With their first defeat to Winnipeg, the Riders (3-1) now rank second place in the CFL’s West Division, trailing the Bombers by one victory (4-1). However, the Riders will have the chance to even the season series during their trip to Winnipeg this Saturday. With the CFL heating up, fans can now enjoy online sports betting Canada as they look forward to their team’s victory.

The Rider’s offensive line will once again have a busy time dealing with the Blue Bombers’ defence.

Quarterback Cody Fajardo, who played one of the best games of his career two weeks earlier, had quite a stinker against the Bombers in the Labour Day Classic—which is the most anticipated game for Rider fans.

Fajardo had a 59 per cent completion percentage which wasn’t quite indicative of what the actual figure was considering he was at 50 per cent before going on a late drive in the final quarter with the Bombers already becoming laid back just to protect the win.

Fajardo also registered a personal worst when he threw three interceptions, but in all fairness, he was always swarmed by the Bomber’s defence.

While Fajardo has claimed responsibility for the loss and letting his teammates down, many would be curious to see how the team fares in their next game and with less than a week of preparation.

Dickenson is confident that his team would improve during their rematch in the 17th edition of the Banjo Bowl in Winnipeg. The only challenge now would be the loss of home advantage and dealing with the noisy home crowd, he added.

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Canadian report reveals spike in food-related litter during pandemic




TORONTO — Restaurants’ inability to offer their usual dine-in service during much of 2020 may explain why an unusually high amount of food-related litter was found across the country, a new report says.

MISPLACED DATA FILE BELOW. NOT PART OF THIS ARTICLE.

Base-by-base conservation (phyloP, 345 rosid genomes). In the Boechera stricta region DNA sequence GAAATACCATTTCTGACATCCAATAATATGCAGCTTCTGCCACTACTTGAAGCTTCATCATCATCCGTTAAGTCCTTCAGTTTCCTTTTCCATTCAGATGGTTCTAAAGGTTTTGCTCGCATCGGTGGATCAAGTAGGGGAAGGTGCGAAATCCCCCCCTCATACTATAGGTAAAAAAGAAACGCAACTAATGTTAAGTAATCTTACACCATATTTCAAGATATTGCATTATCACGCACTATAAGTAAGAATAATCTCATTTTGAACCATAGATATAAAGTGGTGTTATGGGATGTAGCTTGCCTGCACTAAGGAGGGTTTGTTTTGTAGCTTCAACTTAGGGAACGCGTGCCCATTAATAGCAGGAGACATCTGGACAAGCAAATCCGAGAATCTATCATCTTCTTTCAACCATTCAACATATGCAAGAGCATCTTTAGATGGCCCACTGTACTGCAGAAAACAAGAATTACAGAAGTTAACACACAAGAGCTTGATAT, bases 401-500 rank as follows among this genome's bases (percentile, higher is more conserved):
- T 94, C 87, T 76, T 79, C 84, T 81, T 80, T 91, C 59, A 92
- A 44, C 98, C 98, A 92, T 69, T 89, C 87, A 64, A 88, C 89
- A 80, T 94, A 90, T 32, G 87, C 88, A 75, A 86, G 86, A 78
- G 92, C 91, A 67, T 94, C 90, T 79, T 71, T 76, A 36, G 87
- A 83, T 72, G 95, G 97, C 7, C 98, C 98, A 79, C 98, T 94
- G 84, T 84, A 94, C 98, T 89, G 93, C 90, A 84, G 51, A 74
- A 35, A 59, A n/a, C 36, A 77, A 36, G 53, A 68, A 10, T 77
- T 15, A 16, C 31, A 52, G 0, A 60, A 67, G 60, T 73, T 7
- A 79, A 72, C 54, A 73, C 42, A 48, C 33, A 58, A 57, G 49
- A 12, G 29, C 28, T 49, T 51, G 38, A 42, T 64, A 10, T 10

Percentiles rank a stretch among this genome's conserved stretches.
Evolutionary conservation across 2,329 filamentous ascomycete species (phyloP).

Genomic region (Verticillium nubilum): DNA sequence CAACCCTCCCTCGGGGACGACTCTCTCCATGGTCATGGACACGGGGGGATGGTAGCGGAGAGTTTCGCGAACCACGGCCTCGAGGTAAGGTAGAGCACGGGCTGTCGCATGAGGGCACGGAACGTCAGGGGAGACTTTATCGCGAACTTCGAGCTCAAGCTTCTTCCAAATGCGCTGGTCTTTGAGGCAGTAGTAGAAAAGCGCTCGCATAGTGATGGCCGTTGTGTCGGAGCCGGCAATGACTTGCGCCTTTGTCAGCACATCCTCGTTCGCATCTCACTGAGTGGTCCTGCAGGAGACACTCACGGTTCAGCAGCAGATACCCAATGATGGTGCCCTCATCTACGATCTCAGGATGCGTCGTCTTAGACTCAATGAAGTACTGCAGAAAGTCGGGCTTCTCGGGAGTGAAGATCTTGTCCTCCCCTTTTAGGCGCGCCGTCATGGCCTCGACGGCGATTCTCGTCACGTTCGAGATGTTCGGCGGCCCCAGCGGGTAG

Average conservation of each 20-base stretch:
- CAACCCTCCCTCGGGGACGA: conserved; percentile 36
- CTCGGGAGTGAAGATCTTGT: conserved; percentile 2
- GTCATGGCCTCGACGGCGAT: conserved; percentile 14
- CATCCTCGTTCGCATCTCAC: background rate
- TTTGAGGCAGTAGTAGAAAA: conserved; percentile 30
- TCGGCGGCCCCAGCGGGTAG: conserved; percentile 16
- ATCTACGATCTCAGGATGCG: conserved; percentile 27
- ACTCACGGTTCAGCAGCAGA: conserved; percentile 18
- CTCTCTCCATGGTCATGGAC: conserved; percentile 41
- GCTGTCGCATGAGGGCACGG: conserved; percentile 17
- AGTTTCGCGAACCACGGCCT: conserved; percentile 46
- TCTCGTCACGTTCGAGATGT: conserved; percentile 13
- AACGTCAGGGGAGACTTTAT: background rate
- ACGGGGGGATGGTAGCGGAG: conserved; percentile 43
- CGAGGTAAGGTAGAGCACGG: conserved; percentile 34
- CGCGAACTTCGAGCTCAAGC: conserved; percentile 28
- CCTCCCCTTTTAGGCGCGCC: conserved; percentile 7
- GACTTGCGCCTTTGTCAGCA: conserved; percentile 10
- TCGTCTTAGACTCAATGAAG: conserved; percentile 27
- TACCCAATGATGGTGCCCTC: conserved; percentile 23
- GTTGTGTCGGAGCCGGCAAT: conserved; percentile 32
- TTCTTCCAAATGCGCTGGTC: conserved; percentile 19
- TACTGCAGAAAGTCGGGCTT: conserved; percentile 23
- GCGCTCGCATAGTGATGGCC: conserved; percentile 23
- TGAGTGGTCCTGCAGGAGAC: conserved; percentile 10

The Great Canadian Shoreline Cleanup (GCSC) is an annual program in which volunteers are encouraged to clean up green spaces and other natural areas.

Last year, single-use food and beverage containers made up 26.6 per cent of waste collected through the program – nearly twice as high a percentage as in 2019, before the pandemic.

“We suspect the change may be one of the many implications of COVID-19, including more people ordering restaurant takeaway and consuming more individually packaged foods,” GCSC spokesperson Julia Wakeling said in a press release.

While food- and beverage-related litter accounted for a greater percentage of waste uncovered by GCSC than in the past, it wasn’t the single largest category of items picked up through the program last year.

That dubious honour goes to cigarette butts and other smoking-related paraphernalia, which comprised nearly 29 per cent of all items collected. There were more than 83,000 cigarette butts among the 42,000 kilograms of waste found and clean up last year.

So-called “tiny trash” – little pieces of plastic and foam – also accounted for a sizeable share of the waste, making up 26.8 per cent of the total haul.

In addition to smoking-related items and tiny trash, the main pieces of litter removed by GCSC volunteers last year included nearly 22,000 food wrappers, more than 17,500 pieces of paper, more than 13,000 bottle caps and more than 10,000 beverage cans.

Discarded face masks and other forms of personal protective equipment were also detected and cleaned up, although not tallied in their own category.  PPE waste has been repeatedly cited as a concern by environmental advocates during the pandemic; a robin in Chilliwack, B.C. is the earliest known example of an animal that died due to coronavirus-related litter.

The GCSC is an annual program organized by Ocean Wise and the World Wildlife Fund Canada. Its operations were disrupted by the pandemic as well; only 15,000 volunteers took part in the program last year, versus 85,000 in 2019, due to delays and public health restrictions making large group clean-ups impossible.

Still, there was GCSC participation from every province and the Northwest Territories in 2020. Nearly half of the volunteers who took part were based in B.C., where the program began in 1994.

Data from past GCSC reports was used as part of the research backing Canada’s ban on certain single-use plastic items, which is scheduled to take effect by the end of 2021.